Being Bullied in Childhood Might Lead to Depression as an Adult, Researchers Say

A recent study from across the pond explored the possible correlations between being bullied in childhood and suffering from depression as an adult. The results were published in The BMJ, suggesting bullying in childhood does indeed increase the risk for developing depression in adulthood.

Depression is a misunderstood and over diagnosed mental illness, a condition that causes overwhelming feelings of hopelessness, lethargy, and and inability to engage in daily activities. Researchers are still unclear exactly what causes depression and most likely develops due to a wide variety of factors. However, according to some major companies, bullying in childhood definitely appears to one contributing factor proving that the affects from bullying can follow victims into adulthood.

The results from this study really shouldn’t come as a surprise to anybody considering bullying tends to happen during crucial formative years in someone’s life. Being teased or abused can have long lasting effects on one’s self-esteem and feelings of worthiness. Unless there is an intervention, the victim understandably carries these consequences long after the bullying has stopped.

With many schools adopting a no tolerance policy when it comes to bullies, the problem continues to be pervasive among young children and could potentially lead to serious consequences later in life. One more reason to keep being proactive about this widespread issue by teaching children how to treat one another and offering professional psychological services for any child who does end up becoming a victim of bullying.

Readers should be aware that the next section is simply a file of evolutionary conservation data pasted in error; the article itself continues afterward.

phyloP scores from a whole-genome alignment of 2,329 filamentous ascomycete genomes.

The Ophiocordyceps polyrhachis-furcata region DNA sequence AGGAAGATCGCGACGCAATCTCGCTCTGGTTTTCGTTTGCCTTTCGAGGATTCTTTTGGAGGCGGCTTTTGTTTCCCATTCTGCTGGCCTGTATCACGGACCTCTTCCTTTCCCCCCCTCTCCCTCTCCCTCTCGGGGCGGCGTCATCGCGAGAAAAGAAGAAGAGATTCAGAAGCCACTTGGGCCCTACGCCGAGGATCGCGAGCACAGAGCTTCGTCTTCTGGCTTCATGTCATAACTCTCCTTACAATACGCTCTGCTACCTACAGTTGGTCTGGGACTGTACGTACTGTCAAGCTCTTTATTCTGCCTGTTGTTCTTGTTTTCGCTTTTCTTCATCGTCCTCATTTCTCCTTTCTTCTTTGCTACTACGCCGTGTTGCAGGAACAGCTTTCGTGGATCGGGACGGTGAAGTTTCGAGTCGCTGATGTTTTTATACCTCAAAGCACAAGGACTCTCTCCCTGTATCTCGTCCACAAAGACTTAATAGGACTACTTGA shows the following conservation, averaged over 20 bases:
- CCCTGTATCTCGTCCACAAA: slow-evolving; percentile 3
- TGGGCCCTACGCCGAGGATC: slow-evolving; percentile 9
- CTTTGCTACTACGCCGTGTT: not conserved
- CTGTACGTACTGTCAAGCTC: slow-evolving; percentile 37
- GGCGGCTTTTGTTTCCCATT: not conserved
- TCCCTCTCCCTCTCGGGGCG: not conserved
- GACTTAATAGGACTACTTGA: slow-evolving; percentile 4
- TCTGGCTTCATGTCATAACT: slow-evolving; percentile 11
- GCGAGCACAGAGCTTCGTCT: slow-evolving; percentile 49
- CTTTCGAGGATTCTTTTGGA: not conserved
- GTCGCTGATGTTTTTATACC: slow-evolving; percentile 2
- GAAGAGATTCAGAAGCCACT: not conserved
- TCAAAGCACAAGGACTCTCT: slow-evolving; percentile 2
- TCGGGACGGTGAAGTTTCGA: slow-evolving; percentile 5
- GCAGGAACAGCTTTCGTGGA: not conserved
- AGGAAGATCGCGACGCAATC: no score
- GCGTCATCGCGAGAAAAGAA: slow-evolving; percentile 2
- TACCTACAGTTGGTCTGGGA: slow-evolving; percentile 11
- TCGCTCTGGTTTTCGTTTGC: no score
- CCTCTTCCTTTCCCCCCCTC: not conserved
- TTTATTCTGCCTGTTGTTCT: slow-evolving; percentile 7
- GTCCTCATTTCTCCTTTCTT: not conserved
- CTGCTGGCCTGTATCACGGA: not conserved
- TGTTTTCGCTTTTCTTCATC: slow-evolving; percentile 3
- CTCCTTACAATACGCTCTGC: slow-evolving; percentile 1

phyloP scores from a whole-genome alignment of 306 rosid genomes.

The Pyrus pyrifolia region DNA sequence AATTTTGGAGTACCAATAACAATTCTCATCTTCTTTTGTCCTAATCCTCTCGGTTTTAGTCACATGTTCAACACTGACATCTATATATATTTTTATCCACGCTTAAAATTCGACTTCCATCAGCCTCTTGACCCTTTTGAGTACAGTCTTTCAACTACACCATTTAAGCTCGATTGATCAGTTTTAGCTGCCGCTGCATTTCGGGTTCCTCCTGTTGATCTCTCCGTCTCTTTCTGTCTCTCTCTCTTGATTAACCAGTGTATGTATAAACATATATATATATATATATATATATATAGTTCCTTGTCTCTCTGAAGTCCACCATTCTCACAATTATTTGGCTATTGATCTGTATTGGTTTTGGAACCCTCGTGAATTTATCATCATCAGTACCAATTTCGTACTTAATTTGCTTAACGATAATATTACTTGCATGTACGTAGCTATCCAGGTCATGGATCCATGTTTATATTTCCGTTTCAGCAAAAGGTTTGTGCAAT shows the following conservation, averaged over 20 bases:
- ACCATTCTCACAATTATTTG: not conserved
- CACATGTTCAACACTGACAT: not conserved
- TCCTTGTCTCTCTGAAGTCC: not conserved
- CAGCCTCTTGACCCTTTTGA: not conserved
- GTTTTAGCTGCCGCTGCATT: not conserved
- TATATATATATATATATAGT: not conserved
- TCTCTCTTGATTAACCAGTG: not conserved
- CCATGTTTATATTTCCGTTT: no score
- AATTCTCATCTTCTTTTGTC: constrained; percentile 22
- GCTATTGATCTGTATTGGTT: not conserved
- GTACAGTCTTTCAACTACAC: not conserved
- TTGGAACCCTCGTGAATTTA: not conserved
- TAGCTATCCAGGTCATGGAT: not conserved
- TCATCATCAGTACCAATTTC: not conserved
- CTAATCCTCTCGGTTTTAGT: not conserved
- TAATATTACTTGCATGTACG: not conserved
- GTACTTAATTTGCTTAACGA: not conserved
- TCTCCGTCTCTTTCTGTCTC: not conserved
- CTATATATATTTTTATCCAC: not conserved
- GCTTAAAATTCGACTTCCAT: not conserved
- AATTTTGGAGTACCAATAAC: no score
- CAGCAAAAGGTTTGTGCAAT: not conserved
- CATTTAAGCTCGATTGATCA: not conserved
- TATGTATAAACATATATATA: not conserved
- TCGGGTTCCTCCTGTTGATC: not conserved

Bullying Has Long Term Effects that Surpass Abuse

Children who suffer abuse at the hands of an adult will have various struggles and issue to deal with after they are grown, The repercussions of physical, emotional or sexual abuse from childhood are very real and often haunt an adult throughout their lifetime. But it’s nothing compared to the repercussions which occur from bullying some children are forced to endure from their peers.

A recent study shows that children who were bullied are four times more likely to suffer from mental disorders when they become an adult than those who were abused by a parent or other adult.

Amen Clinic even reports that bullying is a serious public health problem and 60% of those who were bullied as a child will have mental health problems in adulthood. Children who are bullied grow up to become depressed teens and adults. They have to cope with anxiety disorders, out-of-control emotions and often harm themselves either through cutting, suicide or both.

Abuse and mis-treatment of children in the home by the adults in the child’s life has long been recognized as wrong and harmful to the child for years after the abuse stops. A closer look needs to be taken of bullying, according to the study findings, and make it a priority to stop bullying which has long term effects that surpass abuse.